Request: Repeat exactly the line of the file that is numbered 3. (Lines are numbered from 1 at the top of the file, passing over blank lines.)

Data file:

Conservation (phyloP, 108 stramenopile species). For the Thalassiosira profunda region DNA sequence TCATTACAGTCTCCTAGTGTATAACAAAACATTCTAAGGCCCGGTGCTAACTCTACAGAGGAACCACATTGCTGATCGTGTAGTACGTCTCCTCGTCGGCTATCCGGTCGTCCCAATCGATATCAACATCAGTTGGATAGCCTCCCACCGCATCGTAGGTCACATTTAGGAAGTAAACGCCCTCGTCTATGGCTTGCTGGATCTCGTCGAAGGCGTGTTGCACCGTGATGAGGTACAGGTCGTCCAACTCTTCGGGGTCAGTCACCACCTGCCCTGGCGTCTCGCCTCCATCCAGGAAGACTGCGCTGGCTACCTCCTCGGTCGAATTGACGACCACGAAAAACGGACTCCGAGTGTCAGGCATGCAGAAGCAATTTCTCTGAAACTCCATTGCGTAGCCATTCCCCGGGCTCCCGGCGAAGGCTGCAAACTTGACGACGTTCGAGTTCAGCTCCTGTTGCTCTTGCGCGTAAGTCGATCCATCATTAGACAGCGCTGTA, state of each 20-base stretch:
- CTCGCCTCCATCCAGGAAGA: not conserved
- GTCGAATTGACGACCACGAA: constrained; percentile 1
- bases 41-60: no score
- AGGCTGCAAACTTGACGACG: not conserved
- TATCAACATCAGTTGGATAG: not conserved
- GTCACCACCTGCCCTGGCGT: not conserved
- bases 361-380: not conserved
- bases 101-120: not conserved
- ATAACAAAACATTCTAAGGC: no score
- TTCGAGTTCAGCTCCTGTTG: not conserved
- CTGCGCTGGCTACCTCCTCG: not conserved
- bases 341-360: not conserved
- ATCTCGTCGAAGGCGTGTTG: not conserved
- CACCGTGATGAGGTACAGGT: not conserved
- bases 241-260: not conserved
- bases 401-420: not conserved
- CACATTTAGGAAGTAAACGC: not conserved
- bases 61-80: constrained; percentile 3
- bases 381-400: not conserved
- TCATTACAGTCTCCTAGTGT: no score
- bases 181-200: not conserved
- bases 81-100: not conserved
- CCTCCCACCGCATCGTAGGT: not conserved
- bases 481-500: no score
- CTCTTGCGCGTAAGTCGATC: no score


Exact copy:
- GTCGAATTGACGACCACGAA: constrained; percentile 1